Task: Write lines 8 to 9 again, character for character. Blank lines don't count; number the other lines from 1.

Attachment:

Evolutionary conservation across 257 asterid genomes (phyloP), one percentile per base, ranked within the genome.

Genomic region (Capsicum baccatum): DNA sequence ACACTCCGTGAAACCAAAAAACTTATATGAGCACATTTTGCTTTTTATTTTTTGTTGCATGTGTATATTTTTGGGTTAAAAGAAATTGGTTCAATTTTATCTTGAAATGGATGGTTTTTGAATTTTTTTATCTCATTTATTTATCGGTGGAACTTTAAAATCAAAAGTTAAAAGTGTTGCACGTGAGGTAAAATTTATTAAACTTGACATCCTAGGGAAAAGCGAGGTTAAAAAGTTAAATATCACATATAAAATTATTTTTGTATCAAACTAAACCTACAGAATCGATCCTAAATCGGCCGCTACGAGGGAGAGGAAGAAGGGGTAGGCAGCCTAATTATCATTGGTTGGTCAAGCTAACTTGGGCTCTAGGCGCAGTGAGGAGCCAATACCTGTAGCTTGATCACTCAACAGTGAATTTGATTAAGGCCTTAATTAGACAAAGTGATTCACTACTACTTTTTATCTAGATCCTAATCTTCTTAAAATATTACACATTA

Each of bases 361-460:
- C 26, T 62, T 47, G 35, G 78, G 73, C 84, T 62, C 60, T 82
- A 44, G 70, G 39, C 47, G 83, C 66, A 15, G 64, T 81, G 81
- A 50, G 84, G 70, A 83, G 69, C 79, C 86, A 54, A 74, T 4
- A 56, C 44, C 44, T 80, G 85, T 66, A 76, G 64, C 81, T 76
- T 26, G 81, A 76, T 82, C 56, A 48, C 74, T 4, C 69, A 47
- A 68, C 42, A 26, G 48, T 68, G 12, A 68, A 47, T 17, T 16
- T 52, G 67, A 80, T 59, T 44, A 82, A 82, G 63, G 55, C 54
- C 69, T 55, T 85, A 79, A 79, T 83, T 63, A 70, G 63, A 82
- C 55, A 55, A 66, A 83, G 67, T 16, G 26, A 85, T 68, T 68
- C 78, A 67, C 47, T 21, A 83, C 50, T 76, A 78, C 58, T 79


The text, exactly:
- T 26, G 81, A 76, T 82, C 56, A 48, C 74, T 4, C 69, A 47
- A 68, C 42, A 26, G 48, T 68, G 12, A 68, A 47, T 17, T 16